Get RecipeChocolate Hazelnut Torte
Hey you. Yeah, you there in the corner, trying to hide behind the big bag of flour. You think you can't bake fancy desserts? I don't believe you. What? You say that none of the cakes you make turn out? Pssh. Let me show you a recipe so easy that I made it when I was eight years old.
Yeah, you heard me. Are you going to let an eight year old outbake you? I didn't think so.
This cake recipe is one of the easier desserts you can possibly make. It's very low in flour so you don't have to worry about overworking the gluten, and the only part that even remotely smacks of "intermediate level" is melting the chocolate. (And if you've got any idea what a double boiler is, it shouldn't give you any trouble at all.) If the idea of roasting hazelnuts gives you the cold sweats, skip the roasting altogether and use 3/4 cup of pre-ground hazelnut flour instead. You can also use almond flour.
Once you've got the chocolate and nuts squared away, all you have to do is mix a bunch of stuff in a bowl and pour it into a greased pan. That's all there is to it. Despite the lack of complexity involved in this recipe, the end result is still a gorgeously elegant, densely decadent chocolate cake that will surely impress whomever you offer it to. A generous dusting of powered sugar on top completes the presentation.
Guess what? You now look like a baking ninja.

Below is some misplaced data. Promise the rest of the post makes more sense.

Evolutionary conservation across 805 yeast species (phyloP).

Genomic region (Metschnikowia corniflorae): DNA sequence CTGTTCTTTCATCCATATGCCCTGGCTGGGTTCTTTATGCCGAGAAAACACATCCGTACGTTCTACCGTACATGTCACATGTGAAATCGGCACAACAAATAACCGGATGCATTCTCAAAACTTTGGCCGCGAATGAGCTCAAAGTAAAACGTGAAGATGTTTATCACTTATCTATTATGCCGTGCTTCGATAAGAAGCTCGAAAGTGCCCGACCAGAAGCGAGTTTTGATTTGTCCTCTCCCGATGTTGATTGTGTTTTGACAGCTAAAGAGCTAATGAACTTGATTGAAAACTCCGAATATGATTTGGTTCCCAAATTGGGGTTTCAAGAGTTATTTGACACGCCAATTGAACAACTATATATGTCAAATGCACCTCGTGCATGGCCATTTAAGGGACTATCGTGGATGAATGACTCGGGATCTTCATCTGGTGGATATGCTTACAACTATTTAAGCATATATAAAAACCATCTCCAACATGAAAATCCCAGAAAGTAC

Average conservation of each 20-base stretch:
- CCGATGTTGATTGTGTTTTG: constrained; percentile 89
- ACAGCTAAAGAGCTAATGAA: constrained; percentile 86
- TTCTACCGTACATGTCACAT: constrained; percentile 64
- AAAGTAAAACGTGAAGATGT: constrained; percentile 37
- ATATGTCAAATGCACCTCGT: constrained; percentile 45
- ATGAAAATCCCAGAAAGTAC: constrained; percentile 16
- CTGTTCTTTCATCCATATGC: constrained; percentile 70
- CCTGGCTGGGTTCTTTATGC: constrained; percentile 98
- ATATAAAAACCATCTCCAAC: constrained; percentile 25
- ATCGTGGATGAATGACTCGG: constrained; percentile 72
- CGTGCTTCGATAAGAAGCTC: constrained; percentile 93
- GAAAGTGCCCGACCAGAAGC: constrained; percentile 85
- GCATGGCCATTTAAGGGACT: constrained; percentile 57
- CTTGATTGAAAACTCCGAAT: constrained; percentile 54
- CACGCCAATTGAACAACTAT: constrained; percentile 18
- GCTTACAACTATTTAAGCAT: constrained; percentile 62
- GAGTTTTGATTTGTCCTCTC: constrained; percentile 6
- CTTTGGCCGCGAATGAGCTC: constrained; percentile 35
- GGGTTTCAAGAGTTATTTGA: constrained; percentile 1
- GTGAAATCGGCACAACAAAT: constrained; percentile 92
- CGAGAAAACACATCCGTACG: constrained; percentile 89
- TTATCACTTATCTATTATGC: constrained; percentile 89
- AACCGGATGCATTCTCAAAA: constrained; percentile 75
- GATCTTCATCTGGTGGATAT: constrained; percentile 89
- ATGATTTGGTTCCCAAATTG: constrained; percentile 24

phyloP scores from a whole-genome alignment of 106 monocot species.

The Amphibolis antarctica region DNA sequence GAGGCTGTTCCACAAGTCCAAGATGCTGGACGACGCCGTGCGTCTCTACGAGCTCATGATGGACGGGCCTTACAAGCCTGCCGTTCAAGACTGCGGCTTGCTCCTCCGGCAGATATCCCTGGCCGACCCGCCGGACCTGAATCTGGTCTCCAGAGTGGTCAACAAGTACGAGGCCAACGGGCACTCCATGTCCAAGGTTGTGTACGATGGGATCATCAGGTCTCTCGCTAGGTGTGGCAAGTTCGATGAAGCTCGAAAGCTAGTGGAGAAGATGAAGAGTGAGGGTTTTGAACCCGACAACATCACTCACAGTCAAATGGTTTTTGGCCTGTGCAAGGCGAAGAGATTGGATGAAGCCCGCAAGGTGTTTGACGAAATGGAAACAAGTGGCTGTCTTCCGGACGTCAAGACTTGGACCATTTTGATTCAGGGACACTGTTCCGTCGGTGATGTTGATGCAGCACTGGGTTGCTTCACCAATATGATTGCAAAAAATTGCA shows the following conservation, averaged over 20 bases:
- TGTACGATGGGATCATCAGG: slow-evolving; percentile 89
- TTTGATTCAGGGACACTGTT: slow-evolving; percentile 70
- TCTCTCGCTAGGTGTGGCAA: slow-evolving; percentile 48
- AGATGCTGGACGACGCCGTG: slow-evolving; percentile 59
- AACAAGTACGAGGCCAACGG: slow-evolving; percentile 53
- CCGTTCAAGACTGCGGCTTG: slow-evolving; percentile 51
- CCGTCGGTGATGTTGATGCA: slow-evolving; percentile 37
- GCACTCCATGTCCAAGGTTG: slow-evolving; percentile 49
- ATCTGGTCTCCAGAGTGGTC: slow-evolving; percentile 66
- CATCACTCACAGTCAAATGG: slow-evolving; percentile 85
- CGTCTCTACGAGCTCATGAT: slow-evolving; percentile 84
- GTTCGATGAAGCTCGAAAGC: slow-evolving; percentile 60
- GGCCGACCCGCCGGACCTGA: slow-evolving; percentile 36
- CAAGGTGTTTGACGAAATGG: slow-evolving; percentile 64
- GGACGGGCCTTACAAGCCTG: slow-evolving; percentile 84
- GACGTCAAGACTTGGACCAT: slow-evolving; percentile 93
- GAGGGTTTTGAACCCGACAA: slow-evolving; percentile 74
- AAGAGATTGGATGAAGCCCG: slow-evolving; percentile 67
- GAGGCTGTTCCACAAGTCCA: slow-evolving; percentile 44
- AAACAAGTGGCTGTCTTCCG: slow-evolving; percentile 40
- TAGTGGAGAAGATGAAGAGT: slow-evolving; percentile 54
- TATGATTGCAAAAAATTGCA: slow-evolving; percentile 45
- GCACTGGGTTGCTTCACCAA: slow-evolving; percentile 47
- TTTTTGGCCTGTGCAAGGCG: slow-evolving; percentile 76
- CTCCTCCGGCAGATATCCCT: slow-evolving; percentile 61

This torte is a classically dense, rich dessert. The darker the chocolate you use, the more intense it will be; I prefer 70% chocolate, though you could use 63% if you like, or semi-sweet, or even milk chocolate if you're of that ilk. The hazelnuts round out this cake with a wonderfully toasty flavor, while a healthy dose of vanilla provides a gently sweet aroma to balance out all that dark chocolate. I add a pinch of cinnamon for a little something-something, and if you like, you could even double that amount for a little something-something extra.
Regardless, it's pretty tough to screw up this cake. It might even survive overbaking, but I wouldn't push it too far.
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About the author: Stephanie Stiavetti is a writer and cookbook author in San Francisco. Stephanie's cookbook, Melt: the Art of Macaroni and Cheese, celebrates America's favorite dish by recreating it with small production, specialty cheeses. Her food blog, The Culinary Life, is a repository for all things comfort food related, from savory dinners to transcendental desserts.